Phishing is an attempt to get a person to reveal their personal information in order to steal the persons identity and use it for personal gain. This is particularly nasty, as the victim can end up getting bills for products they never bought, being arrested for car theft and all manner of terrible things they know nothing about. This type misuse can take years to overcome, and bring a great deal of personal stress, harrassment and misery.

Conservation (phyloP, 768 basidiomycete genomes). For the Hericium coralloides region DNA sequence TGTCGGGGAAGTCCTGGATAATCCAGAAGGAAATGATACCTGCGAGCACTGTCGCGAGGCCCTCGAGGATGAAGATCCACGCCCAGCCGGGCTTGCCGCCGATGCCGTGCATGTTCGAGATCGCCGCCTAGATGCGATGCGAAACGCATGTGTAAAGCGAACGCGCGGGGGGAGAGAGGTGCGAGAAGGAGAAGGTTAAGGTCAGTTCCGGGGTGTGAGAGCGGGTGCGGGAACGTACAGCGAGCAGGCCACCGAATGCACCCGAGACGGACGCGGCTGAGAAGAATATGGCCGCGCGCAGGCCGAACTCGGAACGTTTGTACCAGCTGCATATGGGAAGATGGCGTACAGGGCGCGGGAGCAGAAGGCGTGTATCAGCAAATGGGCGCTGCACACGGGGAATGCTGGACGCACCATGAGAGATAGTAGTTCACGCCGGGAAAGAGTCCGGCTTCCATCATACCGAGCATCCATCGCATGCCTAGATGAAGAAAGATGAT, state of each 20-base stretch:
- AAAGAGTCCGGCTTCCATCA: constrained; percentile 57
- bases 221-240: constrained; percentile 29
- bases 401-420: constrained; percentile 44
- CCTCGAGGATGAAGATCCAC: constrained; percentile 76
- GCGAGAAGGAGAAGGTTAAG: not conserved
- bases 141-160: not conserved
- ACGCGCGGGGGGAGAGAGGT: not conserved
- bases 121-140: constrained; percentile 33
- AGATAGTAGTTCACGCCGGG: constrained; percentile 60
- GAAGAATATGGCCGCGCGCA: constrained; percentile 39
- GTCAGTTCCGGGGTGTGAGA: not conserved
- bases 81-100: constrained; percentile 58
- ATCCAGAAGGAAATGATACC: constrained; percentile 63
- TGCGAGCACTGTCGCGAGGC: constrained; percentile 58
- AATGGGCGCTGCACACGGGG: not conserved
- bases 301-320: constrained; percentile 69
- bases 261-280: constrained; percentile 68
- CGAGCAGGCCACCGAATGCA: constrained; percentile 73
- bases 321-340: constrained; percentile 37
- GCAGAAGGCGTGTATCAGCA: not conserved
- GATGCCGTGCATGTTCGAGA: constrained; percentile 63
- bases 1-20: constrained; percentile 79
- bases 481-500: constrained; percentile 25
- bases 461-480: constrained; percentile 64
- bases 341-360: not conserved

Typical Phishing can be a phone call supposedly from ones bank or other institution, or emails supposedly from your bank or whatever. Usually the email has the bank/ firms/institutions logo and looks very official and authentic. Lets us suppose one receives an email  from ones bank. The email has the banks logo etc and actually looks like the heading used on your bank statements or bank communications. The email informs you that due to some error you need to provide the bank with some details pertaining to your account, or that due to an error, your account will be closed unless you log on to your account via the internet. Most likely there will be a link to your banks website for you to click on, and will be written as or something similar. It all looks very genuine but that link is actually coded to go to some other web address where you are greeted with what really does look like the banks official website. Unfortunately it isn't, it's just a copy of the banks website so when you log in and maybe fill in a form with you account number and personal data, you are actually sending your sensitive personal data to a cyber criminal.